and was incapable of such an act, according to all reports. So how come the
Sampas family still get the credits on a very recent CD based around Jack
Kerouac? Why isn't it courtesy of Paul Blake? What's going on? - Well, thanks
to friend of Beat Scene Dan P, I've inserted this from a site called THE
BEATNIK, which seems to bring things kind of up to date. See below. And
"On August 10, 2011, the District Court of Appeal of Florida, Second
District, ruled against the Sampas family and affirmed Judge Greer’s ruling
that Kerouac’s mother’s will was a forgery. The way the decision was
written, it is a final decision and cannot be appealed further. That means
it is now in the history books that the Kerouac Estate, arguably the most
valuable literary estate in recent history, was stolen.
Bill Wagner, Blake’s attorney, stated, “In effect, the war is over.
Gabrielle’s will has been determined to be a forgery and now our chore is
to see what assets we can trace and still recover or recover rights to.”
When Jack Kerouac died, Stella was entitled to only one-third of the estate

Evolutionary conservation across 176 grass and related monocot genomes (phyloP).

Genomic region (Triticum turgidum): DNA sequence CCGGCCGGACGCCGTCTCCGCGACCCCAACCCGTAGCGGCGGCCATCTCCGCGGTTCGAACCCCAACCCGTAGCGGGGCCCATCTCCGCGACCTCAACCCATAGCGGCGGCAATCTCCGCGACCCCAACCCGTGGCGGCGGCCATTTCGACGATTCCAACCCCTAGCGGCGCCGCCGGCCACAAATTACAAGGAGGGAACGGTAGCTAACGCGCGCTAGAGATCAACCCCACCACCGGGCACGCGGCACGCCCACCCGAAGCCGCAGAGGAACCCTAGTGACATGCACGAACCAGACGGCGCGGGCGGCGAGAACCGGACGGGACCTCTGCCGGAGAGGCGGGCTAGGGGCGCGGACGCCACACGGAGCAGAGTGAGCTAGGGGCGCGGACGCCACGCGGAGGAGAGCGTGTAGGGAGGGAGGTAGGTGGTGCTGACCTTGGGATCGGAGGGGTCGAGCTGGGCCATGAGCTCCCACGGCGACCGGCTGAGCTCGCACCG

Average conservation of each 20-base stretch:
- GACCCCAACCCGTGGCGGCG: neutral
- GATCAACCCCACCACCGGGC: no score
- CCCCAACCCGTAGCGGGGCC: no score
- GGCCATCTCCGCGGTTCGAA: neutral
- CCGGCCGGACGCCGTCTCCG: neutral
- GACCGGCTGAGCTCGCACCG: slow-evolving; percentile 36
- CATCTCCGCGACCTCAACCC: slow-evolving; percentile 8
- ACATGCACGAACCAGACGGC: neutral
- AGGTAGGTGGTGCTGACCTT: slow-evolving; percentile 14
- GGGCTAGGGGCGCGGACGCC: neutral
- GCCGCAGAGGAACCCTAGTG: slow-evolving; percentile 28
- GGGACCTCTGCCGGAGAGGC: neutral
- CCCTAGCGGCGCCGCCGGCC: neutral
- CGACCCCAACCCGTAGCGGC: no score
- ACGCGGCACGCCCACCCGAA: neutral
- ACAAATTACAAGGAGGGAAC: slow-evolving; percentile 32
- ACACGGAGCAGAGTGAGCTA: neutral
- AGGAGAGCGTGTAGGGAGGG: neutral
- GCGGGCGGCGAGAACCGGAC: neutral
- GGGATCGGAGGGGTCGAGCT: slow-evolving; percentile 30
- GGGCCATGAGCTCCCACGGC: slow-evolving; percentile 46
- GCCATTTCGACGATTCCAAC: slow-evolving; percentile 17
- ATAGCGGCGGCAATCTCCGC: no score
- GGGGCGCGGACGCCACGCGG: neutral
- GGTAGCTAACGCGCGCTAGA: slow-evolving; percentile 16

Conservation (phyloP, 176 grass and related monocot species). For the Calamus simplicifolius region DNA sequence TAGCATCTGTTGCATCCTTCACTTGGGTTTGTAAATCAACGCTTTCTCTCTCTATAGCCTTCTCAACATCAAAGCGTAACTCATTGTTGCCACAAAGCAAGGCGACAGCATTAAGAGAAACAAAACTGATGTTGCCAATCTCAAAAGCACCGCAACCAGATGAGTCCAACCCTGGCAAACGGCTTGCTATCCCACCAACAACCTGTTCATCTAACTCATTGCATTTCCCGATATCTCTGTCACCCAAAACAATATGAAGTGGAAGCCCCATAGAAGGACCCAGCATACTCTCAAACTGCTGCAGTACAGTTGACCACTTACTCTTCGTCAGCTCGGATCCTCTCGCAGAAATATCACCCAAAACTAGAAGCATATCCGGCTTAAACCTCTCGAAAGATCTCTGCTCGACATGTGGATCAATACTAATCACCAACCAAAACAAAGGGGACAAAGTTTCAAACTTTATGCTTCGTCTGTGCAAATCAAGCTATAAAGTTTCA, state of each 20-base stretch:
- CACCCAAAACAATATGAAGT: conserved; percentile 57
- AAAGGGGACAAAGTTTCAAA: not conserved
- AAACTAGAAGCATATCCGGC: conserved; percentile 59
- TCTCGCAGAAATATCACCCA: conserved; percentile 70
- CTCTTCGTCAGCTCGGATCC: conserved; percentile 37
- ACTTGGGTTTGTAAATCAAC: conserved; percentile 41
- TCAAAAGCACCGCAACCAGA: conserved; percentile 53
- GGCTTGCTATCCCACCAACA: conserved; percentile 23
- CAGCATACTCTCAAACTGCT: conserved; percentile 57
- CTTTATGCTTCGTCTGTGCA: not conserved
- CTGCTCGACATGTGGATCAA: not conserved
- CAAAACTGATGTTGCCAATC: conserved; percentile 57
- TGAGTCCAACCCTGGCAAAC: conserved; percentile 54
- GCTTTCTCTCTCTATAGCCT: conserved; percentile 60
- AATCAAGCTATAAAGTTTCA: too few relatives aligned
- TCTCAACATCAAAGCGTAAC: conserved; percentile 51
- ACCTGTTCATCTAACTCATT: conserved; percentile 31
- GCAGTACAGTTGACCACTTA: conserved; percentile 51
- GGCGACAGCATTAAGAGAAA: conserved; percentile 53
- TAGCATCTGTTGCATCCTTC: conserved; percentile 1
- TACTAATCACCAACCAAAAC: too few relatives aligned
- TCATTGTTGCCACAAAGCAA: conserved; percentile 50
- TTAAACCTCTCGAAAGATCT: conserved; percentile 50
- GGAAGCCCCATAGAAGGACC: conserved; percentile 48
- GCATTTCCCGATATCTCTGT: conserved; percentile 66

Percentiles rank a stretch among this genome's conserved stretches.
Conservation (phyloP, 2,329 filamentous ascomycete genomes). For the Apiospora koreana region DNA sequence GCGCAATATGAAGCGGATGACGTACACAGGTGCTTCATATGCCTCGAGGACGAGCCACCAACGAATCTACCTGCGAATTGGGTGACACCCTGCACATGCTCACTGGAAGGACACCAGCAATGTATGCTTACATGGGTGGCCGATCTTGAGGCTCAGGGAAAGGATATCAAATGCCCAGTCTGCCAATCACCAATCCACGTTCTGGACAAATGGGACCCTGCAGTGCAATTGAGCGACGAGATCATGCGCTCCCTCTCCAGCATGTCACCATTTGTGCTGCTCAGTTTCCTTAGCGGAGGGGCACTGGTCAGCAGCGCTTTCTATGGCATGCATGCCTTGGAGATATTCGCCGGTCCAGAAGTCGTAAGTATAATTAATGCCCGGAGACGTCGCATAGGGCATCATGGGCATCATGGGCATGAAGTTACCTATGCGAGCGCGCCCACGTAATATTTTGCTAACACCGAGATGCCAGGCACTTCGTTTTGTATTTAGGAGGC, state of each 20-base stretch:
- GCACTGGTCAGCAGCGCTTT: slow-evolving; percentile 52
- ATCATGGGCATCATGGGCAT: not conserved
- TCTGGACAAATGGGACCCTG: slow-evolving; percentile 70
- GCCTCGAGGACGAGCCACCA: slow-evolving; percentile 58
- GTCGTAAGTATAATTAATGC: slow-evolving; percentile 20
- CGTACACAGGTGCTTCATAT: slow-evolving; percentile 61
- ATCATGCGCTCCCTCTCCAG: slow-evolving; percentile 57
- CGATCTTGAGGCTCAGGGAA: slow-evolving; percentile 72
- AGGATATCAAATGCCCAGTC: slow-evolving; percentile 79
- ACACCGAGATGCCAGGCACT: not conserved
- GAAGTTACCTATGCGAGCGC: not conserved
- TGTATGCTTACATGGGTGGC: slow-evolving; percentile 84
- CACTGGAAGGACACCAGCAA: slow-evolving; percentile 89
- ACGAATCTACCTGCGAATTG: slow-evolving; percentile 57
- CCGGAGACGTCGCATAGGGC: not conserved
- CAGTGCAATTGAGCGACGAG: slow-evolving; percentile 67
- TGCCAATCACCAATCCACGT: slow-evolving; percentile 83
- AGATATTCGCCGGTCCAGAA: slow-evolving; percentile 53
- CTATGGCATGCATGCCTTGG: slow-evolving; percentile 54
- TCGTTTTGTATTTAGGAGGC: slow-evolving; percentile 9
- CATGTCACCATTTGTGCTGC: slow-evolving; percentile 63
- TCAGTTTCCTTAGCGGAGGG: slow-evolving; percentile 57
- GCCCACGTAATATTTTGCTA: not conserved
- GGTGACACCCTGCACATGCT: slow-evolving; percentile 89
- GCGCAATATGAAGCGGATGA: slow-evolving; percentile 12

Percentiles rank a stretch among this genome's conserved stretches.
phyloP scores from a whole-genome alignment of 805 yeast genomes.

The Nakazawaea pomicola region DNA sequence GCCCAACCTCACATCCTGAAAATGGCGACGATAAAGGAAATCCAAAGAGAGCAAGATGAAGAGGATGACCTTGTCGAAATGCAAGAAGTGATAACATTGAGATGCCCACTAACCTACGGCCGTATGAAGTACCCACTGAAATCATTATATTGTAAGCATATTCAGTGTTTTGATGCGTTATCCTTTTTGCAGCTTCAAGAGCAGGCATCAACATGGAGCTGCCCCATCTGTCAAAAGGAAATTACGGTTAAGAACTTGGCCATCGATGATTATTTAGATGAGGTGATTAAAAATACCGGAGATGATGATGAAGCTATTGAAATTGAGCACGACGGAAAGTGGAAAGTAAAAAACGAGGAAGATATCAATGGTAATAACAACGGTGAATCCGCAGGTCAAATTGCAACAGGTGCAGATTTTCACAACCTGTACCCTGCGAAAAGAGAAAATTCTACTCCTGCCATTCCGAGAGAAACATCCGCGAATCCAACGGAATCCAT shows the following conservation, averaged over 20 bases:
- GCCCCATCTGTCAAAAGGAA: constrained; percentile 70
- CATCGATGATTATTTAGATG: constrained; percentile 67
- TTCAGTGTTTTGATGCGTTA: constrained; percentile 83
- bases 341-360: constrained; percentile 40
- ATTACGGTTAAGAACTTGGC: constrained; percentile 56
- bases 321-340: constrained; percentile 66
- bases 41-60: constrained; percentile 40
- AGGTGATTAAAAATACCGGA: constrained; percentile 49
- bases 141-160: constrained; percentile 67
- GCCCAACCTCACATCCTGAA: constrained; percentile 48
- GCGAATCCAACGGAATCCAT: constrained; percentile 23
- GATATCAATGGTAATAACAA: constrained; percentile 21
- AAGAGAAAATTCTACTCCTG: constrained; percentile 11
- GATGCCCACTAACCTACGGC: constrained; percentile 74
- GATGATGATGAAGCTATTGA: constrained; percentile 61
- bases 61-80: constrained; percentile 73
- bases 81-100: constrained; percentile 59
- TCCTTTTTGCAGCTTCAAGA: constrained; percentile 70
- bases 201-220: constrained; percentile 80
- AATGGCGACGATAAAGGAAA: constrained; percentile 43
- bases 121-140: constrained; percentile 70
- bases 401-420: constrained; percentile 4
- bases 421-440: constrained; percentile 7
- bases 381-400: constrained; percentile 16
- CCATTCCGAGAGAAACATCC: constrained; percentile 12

by a Florida dower’s rights law. The rest should have gone to Jan Kerouac
and Paul Blake, Jr. States Wagner: “The Estate of Gabrielle Kerouac is
being administered at this time and the Personal Representative [appointed
by the Florida court] is collecting information to allow the Estate to
benefit as Jack Kerouac intended, subject only to the Widow’s Share awarded
at his death to Stella [by Florida state law] ….”
Continues Wagner: “By reason of the above events, the 1/3rd of
the assets of Jack Kerouac which passed by law to Stella became the
property of Stella’s siblings. The remaining 2/3rd of the
assets of Jack Kerouac that passed under Jack’s will to Gabrielle belong to
her recently re-opened Estate. The beneficiaries of that Estate are Paul
Blake, Jr., and the heirs of Jan Kerouac, sharing equally once the Estate
is fully administered. The discovery of tangible personal property and the
accounting for intangible personal property, including intellectual
property and money assets, both past and future, will be the focus of the
Personal Representative under the supervision of the Probate Court.”
Click here for a fairly recent film of Diane di Prima
reading in New York. It is on the LOST & FOUND site - The Center for the